Come to Me, all you who labor and are heavy laden, and I will give you rest. Take My yoke upon you and learn from Me, for I am gentle and lowly in heart, and you will find rest for your souls. Matthew 11:28-29 NKJV
At the end of Matthew 11, we read an invitation to find rest in Jesus. He appealed to those who labored and were heavy laden to find their rest in Him.
We read Matthew 11:28-29 when we want encouragement. These days, it seems as if we’re always tired, stressed, and overburdened. We want someone to take the load from us and carry our burden. But this invitation from Jesus is so much more than it first appears to be.
While John the Baptist was in prison, he heard tales of all that Jesus had been doing in His ministry. He sent two of his disciples to ask Jesus if He was the promised Messiah or if someone else was going to come after Him.
Instead of saying yes, Jesus encouraged John’s disciples to give a testimony of what He had done,
“Go and tell John the things which you hear and see:
“The blind see and the lame walk; the lepers are cleansed and the deaf hear; the dead are raised up and the poor have the gospel preached to them.” Matthew 11:5-6 NKJV
Then Jesus told the multitude that the prophecies about the messenger who would proceed the Messiah (Isaiah 40:3, Malachi 3:10, 4:5-6) had been fulfilled in John.
Jesus then went on to rebuke the cities of Jerusalem because they had seen the miracles He had done but had not repented and turned to God (Matthew 11:20-24).
But Christ did not end with a rebuke, instead, He offered an invitation. The word translated as labor is the Greek word kopiáō, (pronounced kop-ee-ah’-o) which means to feel fatigued and by implication, to work hard.
Kopiáō is also used in the context to grow weary, tired, exhausted (with toil or burdens or grief).
The word translated as heavy-laden is the Greek word phortízō, (pronounced for-tid’-zo) which is used figuratively to mean to overburden with ceremony (or spiritual anxiety).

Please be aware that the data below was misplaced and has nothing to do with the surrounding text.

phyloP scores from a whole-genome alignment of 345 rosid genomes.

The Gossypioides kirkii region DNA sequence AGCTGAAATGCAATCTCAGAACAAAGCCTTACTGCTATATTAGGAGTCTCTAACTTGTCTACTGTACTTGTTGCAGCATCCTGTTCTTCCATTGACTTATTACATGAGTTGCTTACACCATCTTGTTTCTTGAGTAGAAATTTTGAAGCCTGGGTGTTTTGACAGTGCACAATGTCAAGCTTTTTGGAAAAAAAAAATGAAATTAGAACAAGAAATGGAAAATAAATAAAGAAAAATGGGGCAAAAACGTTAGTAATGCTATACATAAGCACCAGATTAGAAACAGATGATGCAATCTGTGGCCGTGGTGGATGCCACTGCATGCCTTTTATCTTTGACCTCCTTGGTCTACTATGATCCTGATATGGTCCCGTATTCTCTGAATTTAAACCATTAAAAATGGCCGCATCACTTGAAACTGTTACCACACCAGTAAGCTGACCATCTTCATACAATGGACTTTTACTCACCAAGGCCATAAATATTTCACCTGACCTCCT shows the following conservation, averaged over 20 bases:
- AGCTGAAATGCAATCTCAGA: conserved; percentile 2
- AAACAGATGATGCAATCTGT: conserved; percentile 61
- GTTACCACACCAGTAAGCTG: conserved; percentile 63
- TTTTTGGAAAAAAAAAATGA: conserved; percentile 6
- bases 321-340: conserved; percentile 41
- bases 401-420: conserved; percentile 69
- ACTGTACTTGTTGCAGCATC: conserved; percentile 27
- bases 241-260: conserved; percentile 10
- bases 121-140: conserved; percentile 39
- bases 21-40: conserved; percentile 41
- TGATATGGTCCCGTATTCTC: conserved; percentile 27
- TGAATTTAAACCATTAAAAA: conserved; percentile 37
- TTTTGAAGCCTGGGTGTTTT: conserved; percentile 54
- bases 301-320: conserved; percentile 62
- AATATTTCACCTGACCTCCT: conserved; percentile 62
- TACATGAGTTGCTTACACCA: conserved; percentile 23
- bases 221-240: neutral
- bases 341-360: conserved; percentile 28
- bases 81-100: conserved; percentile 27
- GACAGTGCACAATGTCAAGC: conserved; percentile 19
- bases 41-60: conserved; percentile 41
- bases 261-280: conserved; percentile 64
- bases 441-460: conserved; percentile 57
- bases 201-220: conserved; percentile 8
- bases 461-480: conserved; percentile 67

Jesus’ invitation wasn’t only for those who’d been working too hard. It was also for those who felt overburdened because of spiritual rites and expectations. Knowing how the scribes and Pharisees stressed ceremony and following Moses’ guidelines, we can imagine how relieved the hearers may have been to know they could find rest in God.
Take my yoke upon you meaning
But why didn’t Jesus end His invitation there? Why did He invite the people to take His yoke instead? There’s no way around carrying something, the word yoke is used to represent a burden or load. It is used metaphorically to suggest servitude. As Christ-followers, we choose the yoke of His ways instead of the yoke of the world or legalism as the Pharisees did.
The cool thing about a yoke is that it allows the weight to be perfectly balanced on both sides. It also allows for the yoked animals to walk side by side.
My friend, Jesus’ invitation also applies to us. He wants us to come to Him with our anxiety, fear, and burden, whatever their source. He wants us to know that in Him, we will find rest, the kind that allows us to take a break, recover, and renew our strength.
He invites us to choose to serve Him rather than ourselves or the world. He’s crying out to us, “Taken My yoke upon you.” because He wants to refresh you, will you accept His invitation?
Father, thank You for sending Your Son to dwell among us. We are grateful for the chance to lay our burdens at His feet knowing we never have to take them back up again.
Help us not to take them back up again. Instead, replace our burdens with His yoke that offers us balance and direction. Thank You for hearing and answering this prayer for we ask it in Jesus’ name, Amen.
Pause for Reflection
- What burdens are you carrying?
- What would being free from your burden look like to you?
- Write a prayer giving your burdens to God.
Other actions you can take: